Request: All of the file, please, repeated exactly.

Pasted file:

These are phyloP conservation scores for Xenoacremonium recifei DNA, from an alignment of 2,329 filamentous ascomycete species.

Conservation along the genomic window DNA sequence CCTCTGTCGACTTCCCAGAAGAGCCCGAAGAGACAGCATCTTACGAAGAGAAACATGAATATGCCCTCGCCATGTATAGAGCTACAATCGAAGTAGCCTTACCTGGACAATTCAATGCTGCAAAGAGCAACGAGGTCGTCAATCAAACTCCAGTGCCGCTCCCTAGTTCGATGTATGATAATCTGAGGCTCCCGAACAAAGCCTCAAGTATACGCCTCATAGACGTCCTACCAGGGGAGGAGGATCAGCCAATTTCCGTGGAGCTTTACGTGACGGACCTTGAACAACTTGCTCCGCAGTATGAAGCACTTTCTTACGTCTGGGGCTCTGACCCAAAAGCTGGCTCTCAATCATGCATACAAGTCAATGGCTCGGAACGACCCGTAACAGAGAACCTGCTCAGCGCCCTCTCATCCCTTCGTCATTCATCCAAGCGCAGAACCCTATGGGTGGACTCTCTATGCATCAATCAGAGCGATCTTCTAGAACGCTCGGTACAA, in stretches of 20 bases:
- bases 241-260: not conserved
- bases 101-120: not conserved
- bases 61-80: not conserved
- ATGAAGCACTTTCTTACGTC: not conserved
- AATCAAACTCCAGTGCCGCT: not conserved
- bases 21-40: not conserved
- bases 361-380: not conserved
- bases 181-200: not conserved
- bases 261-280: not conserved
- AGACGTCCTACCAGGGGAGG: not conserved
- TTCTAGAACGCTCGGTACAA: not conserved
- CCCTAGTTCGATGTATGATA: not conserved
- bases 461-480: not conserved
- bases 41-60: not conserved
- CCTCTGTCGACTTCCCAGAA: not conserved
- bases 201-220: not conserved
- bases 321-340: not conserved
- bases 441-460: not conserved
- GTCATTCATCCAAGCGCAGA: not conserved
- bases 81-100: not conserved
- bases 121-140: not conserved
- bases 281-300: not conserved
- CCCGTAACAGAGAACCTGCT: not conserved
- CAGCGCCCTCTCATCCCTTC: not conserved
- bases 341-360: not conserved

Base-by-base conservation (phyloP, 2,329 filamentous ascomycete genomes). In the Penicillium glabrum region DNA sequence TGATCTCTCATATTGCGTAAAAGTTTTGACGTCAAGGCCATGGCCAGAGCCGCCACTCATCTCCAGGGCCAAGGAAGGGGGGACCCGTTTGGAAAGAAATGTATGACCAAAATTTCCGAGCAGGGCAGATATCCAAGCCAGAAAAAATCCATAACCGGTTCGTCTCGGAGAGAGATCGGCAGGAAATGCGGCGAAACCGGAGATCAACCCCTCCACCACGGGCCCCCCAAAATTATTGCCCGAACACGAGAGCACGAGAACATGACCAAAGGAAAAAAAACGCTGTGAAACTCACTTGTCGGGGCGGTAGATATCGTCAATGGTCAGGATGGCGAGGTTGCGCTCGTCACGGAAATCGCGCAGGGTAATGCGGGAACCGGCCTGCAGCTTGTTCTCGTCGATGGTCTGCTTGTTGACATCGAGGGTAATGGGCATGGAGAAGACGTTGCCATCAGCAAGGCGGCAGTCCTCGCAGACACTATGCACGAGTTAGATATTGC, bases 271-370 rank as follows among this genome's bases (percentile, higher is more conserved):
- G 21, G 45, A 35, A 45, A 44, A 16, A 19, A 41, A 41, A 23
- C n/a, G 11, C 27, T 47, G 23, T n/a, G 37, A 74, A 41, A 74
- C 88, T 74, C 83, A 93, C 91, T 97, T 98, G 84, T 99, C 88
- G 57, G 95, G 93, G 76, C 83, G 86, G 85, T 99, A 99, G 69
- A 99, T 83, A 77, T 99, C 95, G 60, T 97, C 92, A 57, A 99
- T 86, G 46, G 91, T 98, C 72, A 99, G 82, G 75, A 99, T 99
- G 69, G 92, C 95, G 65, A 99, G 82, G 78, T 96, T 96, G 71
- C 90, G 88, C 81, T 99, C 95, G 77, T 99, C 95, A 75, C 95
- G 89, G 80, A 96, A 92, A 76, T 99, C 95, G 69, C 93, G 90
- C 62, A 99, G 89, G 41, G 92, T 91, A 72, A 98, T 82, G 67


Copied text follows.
These are phyloP conservation scores for Xenoacremonium recifei DNA, from an alignment of 2,329 filamentous ascomycete species.

Conservation along the genomic window DNA sequence CCTCTGTCGACTTCCCAGAAGAGCCCGAAGAGACAGCATCTTACGAAGAGAAACATGAATATGCCCTCGCCATGTATAGAGCTACAATCGAAGTAGCCTTACCTGGACAATTCAATGCTGCAAAGAGCAACGAGGTCGTCAATCAAACTCCAGTGCCGCTCCCTAGTTCGATGTATGATAATCTGAGGCTCCCGAACAAAGCCTCAAGTATACGCCTCATAGACGTCCTACCAGGGGAGGAGGATCAGCCAATTTCCGTGGAGCTTTACGTGACGGACCTTGAACAACTTGCTCCGCAGTATGAAGCACTTTCTTACGTCTGGGGCTCTGACCCAAAAGCTGGCTCTCAATCATGCATACAAGTCAATGGCTCGGAACGACCCGTAACAGAGAACCTGCTCAGCGCCCTCTCATCCCTTCGTCATTCATCCAAGCGCAGAACCCTATGGGTGGACTCTCTATGCATCAATCAGAGCGATCTTCTAGAACGCTCGGTACAA, in stretches of 20 bases:
- bases 241-260: not conserved
- bases 101-120: not conserved
- bases 61-80: not conserved
- ATGAAGCACTTTCTTACGTC: not conserved
- AATCAAACTCCAGTGCCGCT: not conserved
- bases 21-40: not conserved
- bases 361-380: not conserved
- bases 181-200: not conserved
- bases 261-280: not conserved
- AGACGTCCTACCAGGGGAGG: not conserved
- TTCTAGAACGCTCGGTACAA: not conserved
- CCCTAGTTCGATGTATGATA: not conserved
- bases 461-480: not conserved
- bases 41-60: not conserved
- CCTCTGTCGACTTCCCAGAA: not conserved
- bases 201-220: not conserved
- bases 321-340: not conserved
- bases 441-460: not conserved
- GTCATTCATCCAAGCGCAGA: not conserved
- bases 81-100: not conserved
- bases 121-140: not conserved
- bases 281-300: not conserved
- CCCGTAACAGAGAACCTGCT: not conserved
- CAGCGCCCTCTCATCCCTTC: not conserved
- bases 341-360: not conserved

Base-by-base conservation (phyloP, 2,329 filamentous ascomycete genomes). In the Penicillium glabrum region DNA sequence TGATCTCTCATATTGCGTAAAAGTTTTGACGTCAAGGCCATGGCCAGAGCCGCCACTCATCTCCAGGGCCAAGGAAGGGGGGACCCGTTTGGAAAGAAATGTATGACCAAAATTTCCGAGCAGGGCAGATATCCAAGCCAGAAAAAATCCATAACCGGTTCGTCTCGGAGAGAGATCGGCAGGAAATGCGGCGAAACCGGAGATCAACCCCTCCACCACGGGCCCCCCAAAATTATTGCCCGAACACGAGAGCACGAGAACATGACCAAAGGAAAAAAAACGCTGTGAAACTCACTTGTCGGGGCGGTAGATATCGTCAATGGTCAGGATGGCGAGGTTGCGCTCGTCACGGAAATCGCGCAGGGTAATGCGGGAACCGGCCTGCAGCTTGTTCTCGTCGATGGTCTGCTTGTTGACATCGAGGGTAATGGGCATGGAGAAGACGTTGCCATCAGCAAGGCGGCAGTCCTCGCAGACACTATGCACGAGTTAGATATTGC, bases 271-370 rank as follows among this genome's bases (percentile, higher is more conserved):
- G 21, G 45, A 35, A 45, A 44, A 16, A 19, A 41, A 41, A 23
- C n/a, G 11, C 27, T 47, G 23, T n/a, G 37, A 74, A 41, A 74
- C 88, T 74, C 83, A 93, C 91, T 97, T 98, G 84, T 99, C 88
- G 57, G 95, G 93, G 76, C 83, G 86, G 85, T 99, A 99, G 69
- A 99, T 83, A 77, T 99, C 95, G 60, T 97, C 92, A 57, A 99
- T 86, G 46, G 91, T 98, C 72, A 99, G 82, G 75, A 99, T 99
- G 69, G 92, C 95, G 65, A 99, G 82, G 78, T 96, T 96, G 71
- C 90, G 88, C 81, T 99, C 95, G 77, T 99, C 95, A 75, C 95
- G 89, G 80, A 96, A 92, A 76, T 99, C 95, G 69, C 93, G 90
- C 62, A 99, G 89, G 41, G 92, T 91, A 72, A 98, T 82, G 67